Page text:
Widely known chef Jeannie Pierola's KitchenBar pop-up restaurant in Tampa has gotten raves from diners and critics. First at Pinky's, then at the now-closed Chefs on the Loose and most recently at Restaurant BT, Pierola wowed diners with tasting menus and themed a la carte dinners.
But as Pierola gears up to launch her fourth installment of KitchenBar on Thursday at Tampa's new Knife & Co., the owners of KitchenBar's previous host restaurants have come forward to say they were left with a bad taste in their mouths.
"Would I do it again?" BT Nguyen, chef/owner of Restaurant BT muses. "Absolutely (expletive) not." Nguyen goes on to praise Pierola's talent, saying, "I think she's a genius. She has guts and a palate, and she's not afraid of that. Her food is all over the map and exciting."
Steve Schmalhorst, co-owner of Chefs on the Loose, echoes this, saying, "I've always thought she had enormous culinary talent."
But of the brief partnership, he says, "I consider myself smart in business, but sometimes even smart people make mistakes."
In each of the three cases, restaurant owners complain that their staffs were paid late or insufficiently, vendors were left unpaid, kitchens were left in a shambles and Pierola failed to respond to repeated calls, emails or texts.
Pierola responds: "I'm sorry if anyone has bad blood. I've considered all those people my friends and I've known them for years. The pop-ups have been a learning experience. We've learned more as we've gone along.
"The first two were not profitable, and consequently getting everything wrapped up took a little time. But we absolutely did wrap it up. And the last one did better and was profitable, so it offset the losses from the earlier pop-ups."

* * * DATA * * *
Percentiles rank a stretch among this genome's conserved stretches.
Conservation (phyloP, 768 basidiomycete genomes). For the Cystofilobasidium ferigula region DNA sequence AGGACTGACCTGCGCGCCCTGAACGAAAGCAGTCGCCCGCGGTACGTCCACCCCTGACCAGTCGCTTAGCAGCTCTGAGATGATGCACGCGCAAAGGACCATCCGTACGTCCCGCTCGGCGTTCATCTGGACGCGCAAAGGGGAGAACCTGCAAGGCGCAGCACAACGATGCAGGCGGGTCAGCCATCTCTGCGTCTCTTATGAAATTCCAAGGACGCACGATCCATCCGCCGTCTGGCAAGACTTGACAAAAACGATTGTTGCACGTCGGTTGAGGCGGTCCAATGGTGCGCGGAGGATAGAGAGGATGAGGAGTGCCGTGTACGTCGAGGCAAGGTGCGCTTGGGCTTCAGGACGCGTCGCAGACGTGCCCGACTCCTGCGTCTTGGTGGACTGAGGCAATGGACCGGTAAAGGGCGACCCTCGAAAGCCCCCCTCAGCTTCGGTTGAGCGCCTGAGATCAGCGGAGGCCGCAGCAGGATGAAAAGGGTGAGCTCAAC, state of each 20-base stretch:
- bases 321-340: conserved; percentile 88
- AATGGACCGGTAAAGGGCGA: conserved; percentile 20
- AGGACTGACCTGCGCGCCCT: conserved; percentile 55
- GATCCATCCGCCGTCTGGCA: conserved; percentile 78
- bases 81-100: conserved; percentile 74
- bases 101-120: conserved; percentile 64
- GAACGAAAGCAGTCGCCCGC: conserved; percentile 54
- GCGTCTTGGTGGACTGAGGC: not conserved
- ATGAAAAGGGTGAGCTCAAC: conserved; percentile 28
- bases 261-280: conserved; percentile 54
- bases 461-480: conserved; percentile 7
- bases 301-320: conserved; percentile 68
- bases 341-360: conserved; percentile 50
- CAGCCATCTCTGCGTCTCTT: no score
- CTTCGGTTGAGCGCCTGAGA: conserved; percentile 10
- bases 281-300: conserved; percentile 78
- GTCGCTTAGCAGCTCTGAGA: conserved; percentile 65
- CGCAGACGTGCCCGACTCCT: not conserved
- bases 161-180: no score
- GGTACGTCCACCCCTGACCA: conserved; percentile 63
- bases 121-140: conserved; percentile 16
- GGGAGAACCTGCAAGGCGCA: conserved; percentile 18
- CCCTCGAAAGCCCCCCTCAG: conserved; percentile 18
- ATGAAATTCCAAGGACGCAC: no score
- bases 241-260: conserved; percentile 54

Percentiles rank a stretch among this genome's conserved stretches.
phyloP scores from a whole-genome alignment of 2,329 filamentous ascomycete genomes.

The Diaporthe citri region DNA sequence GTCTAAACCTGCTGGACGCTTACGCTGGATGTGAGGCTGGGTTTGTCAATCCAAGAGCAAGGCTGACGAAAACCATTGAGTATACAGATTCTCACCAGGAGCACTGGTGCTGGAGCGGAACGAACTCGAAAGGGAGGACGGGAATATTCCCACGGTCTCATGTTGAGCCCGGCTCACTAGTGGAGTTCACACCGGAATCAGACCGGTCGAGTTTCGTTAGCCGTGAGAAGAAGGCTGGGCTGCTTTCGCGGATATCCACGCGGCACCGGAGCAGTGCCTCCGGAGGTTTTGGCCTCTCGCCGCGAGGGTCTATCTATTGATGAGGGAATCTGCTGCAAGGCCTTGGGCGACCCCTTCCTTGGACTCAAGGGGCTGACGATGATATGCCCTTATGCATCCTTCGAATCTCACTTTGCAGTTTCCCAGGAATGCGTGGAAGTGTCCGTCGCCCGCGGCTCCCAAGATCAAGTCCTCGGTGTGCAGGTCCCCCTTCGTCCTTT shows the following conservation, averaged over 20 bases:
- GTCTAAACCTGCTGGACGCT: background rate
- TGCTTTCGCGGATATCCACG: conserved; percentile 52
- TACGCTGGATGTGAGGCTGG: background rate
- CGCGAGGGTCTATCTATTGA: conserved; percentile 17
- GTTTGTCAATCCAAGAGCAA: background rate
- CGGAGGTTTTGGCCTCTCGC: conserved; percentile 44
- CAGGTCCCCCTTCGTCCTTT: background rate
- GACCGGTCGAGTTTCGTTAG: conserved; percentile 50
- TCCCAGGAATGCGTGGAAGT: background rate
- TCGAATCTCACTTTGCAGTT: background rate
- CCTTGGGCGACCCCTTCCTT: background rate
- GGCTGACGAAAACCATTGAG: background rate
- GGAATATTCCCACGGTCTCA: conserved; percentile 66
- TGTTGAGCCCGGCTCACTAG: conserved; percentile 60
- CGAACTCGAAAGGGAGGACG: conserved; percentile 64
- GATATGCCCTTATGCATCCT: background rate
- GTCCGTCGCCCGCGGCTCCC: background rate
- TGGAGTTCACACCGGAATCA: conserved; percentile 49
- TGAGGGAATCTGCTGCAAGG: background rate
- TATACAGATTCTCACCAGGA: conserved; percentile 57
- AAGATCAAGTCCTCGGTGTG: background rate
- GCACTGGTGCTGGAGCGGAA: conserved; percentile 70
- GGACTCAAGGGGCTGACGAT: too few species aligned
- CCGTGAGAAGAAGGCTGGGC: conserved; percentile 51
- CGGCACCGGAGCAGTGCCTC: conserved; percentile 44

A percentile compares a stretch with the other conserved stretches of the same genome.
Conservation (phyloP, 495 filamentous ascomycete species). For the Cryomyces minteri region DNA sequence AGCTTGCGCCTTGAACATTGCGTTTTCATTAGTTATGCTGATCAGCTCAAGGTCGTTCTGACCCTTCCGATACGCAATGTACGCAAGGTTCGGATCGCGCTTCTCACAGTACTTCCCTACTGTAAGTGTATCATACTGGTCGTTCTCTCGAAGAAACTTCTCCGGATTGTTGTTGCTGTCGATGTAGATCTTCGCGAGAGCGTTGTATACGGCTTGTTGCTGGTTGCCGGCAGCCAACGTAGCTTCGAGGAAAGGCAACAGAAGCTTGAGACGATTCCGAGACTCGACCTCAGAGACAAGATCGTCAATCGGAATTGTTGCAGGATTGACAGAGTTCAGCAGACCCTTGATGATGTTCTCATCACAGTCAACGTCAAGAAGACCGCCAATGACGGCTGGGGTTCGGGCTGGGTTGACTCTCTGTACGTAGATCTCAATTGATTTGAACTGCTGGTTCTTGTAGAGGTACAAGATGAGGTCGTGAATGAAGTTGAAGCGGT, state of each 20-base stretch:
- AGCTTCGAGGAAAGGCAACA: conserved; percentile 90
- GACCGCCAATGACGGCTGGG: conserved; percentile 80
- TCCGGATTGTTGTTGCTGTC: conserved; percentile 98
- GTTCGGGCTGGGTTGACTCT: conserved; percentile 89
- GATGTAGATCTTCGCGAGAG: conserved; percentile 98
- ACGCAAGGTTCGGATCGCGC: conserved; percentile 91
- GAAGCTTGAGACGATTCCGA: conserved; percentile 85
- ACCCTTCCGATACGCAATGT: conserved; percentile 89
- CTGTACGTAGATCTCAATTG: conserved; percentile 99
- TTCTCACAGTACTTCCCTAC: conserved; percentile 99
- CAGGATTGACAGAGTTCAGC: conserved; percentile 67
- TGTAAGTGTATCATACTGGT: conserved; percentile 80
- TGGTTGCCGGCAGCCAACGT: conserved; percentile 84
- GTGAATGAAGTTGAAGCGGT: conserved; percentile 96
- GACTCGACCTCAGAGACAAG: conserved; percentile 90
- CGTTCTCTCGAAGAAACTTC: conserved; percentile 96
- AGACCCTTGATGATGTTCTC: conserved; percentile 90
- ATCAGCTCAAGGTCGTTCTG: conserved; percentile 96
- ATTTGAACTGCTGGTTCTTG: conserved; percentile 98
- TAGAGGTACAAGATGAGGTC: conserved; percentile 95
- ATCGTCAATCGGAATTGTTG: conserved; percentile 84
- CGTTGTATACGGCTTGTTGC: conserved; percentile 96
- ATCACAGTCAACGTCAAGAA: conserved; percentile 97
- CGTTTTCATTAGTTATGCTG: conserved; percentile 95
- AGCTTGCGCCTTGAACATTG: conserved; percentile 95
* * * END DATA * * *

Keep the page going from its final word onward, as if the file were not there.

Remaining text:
Pop-up restaurants have had a quick and furious run in American cities. These temporary supper clubs appear, aided by social media like Twitter, in underused restaurants, factories, offices or even private homes, have a brief run, and then they're gone.
But for host restaurants and the pop-up visitor, the impromptu, seat-of-the-pants nature of these unions may breed misunderstandings. In Pierola's case, she agreed to pay for rent, utilities and other overhead, her own food and drink, and wages of any staff she borrowed.
But if an oven breaks, who pays? The burglar alarm goes off in error, who owes the $120 fee? These situations arose at Pinky's and at Chefs, respectively. In each case, the host restaurant feels they, their staffs or vendors were owed money that never materialized.
According to Cary Shirai, co-owner of Pinky's, the restaurant "made nothing off the KitchenBar experience. In fact, we are upside-down from the event. According to Ms. Pierola, she did not make any money off the event, therefore we did not make money. After the event, we were left with a broken oven and missing supplies."
But even more than the money issues, the restaurant owners were disturbed by a deteriorating relationship with Pierola, who once ran the kitchens of Bern's and SideBern's.
Says Schmalhorst, "It's really not about the money, it's about not returning a phone call or returning an email."
Schmalhorst and Nguyen concede some of the problems may have resulted from not getting details in writing.
"I didn't want to write up a contract," says Nguyen. "Just a respectful shake-hands deal. Things didn't turn out as I expected," she adds, citing problems with a linen bill, a wine bill and the state of her kitchen upon Pierola's departure.
For Pierola's part, despite these misunderstandings and bad blood, she's excited about pursuing KitchenBar.
"Why do I do them? Regardless of the fact that I've learned a new set of restaurant skills, like Dinner Impossible, I've reconnected with the diners that I've served for more than 25 years. That's meant the world to me. And I will continue."